88. Gatersleben B, Andrews M. When walking in nature is not restorative—The role of prospect and refuge. Health Place. 2013;20: 91–101. doi: 10.1016/j.healthplace.2013.01.001 23399852

89. Giusti M, Svane U, Raymond CM, Beery T. A Framework to Assess Where and How Children Connect to Nature. Front Psychol. 2018;8. doi: 10.3389/fpsyg.2017.02283 29354088

90. van Heezik Y, Brymer E. Nature as a Commodity: What’s Good for Human Health Might Not Be Good for Ecosystem Health. Front Psychol. 2018;9. doi: 10.3389/fpsyg.2018.01673 30250443

91. Hanski I, von Hertzen L, Fyhrquist N, Koskinen K, Torppa K, Laatikainen T, et al. Environmental biodiversity, human microbiota, and allergy are interrelated. Proc Natl Acad Sci. 2012;109: 8334–8339. doi: 10.1073/pnas.1205624109 22566627

92. Hertzen L von, Hanski I, Haahtela T. Natural immunity. EMBO Rep. 2011;12: 1089–1093. doi: 10.1038/embor.2011.195 21979814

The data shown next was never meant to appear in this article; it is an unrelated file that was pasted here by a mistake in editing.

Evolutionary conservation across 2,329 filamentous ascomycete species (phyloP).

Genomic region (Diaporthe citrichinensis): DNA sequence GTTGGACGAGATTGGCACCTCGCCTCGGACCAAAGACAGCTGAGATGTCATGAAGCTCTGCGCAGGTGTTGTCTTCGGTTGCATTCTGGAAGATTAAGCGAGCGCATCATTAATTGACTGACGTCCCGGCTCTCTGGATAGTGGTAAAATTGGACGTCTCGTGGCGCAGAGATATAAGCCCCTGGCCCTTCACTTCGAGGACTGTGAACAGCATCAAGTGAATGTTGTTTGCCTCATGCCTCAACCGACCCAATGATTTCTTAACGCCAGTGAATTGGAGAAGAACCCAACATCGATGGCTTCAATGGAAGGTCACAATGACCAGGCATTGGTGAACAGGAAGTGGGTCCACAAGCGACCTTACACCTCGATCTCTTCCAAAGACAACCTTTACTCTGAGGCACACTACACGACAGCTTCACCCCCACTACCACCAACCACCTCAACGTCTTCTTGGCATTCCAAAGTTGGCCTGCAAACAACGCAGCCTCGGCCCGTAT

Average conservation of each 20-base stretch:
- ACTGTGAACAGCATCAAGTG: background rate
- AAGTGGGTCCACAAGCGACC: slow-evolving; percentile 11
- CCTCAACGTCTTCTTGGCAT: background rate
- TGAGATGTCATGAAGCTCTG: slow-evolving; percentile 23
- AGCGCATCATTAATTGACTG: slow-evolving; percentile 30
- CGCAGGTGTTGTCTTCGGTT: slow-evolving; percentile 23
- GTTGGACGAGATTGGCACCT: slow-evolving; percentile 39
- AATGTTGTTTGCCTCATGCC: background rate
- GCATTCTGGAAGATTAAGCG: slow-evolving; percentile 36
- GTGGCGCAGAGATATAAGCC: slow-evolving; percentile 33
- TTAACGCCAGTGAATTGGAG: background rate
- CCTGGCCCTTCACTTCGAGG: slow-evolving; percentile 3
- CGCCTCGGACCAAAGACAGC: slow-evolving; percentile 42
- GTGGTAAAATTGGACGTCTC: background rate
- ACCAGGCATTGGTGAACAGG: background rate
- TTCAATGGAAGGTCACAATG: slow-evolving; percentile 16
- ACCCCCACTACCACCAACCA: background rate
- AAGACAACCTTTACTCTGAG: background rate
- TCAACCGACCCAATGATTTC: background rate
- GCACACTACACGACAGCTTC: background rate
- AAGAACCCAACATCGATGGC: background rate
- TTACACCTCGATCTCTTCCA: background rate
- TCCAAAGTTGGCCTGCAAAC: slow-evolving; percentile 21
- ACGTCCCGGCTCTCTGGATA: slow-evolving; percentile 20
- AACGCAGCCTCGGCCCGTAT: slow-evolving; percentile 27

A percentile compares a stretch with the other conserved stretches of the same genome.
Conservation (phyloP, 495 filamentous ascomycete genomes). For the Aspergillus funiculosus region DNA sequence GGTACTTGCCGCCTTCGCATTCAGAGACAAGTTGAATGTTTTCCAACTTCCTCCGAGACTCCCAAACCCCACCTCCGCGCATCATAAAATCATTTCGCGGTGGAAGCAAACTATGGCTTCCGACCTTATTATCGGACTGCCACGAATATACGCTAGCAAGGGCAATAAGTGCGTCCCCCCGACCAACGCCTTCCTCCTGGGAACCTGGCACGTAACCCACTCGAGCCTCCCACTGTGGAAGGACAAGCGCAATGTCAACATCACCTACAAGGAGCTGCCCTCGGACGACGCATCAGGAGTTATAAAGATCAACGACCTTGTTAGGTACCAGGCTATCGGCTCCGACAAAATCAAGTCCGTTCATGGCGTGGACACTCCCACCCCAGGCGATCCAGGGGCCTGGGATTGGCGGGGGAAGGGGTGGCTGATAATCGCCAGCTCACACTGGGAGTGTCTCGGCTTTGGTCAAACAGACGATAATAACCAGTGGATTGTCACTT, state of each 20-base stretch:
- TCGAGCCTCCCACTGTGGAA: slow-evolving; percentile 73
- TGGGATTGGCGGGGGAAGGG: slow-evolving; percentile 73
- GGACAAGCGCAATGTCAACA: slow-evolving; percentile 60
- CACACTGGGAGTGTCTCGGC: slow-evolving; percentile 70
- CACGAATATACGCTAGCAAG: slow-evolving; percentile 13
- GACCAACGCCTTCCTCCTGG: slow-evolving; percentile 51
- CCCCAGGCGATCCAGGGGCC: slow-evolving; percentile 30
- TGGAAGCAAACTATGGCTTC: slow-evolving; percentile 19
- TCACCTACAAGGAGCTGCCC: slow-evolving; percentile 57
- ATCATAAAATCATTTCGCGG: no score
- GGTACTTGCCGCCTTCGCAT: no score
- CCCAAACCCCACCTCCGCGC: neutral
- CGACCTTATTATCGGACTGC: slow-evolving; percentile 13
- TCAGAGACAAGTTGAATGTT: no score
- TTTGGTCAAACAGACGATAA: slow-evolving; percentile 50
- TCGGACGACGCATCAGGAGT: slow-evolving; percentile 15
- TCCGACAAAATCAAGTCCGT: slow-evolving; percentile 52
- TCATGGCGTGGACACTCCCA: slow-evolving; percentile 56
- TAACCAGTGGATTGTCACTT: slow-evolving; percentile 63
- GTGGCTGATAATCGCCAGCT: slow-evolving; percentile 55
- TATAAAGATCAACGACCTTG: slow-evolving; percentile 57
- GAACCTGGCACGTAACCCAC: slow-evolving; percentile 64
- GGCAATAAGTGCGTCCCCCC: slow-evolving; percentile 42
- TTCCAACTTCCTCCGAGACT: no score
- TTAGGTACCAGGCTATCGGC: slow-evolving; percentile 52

93. Khan A, Plana-Ripoll O, Antonsen S, Brandt J, Geels C, Landecker H, et al. Environmental pollution is associated with increased risk of psychiatric disorders in the US and Denmark. Ioannidis JPA, editor. PLOS Biol. 2019;17: e3000353. doi: 10.1371/journal.pbio.3000353 31430271

94. Andersson E, Barthel S, Borgström S, Colding J, Elmqvist T, Folke C, et al. Reconnecting cities to the biosphere: Stewardship of green infrastructure and urban ecosystem services. Ambio. 2014;43: 445–453. doi: 10.1007/s13280-014-0506-y 24740616

95. Stanley MC, Beggs JR, Bassett IE, Burns BR, Dirks KN, Jones DN, et al. Emerging threats in urban ecosystems: a horizon scanning exercise. Front Ecol Environ. 2015;13: 553–560. doi: 10.1890/150229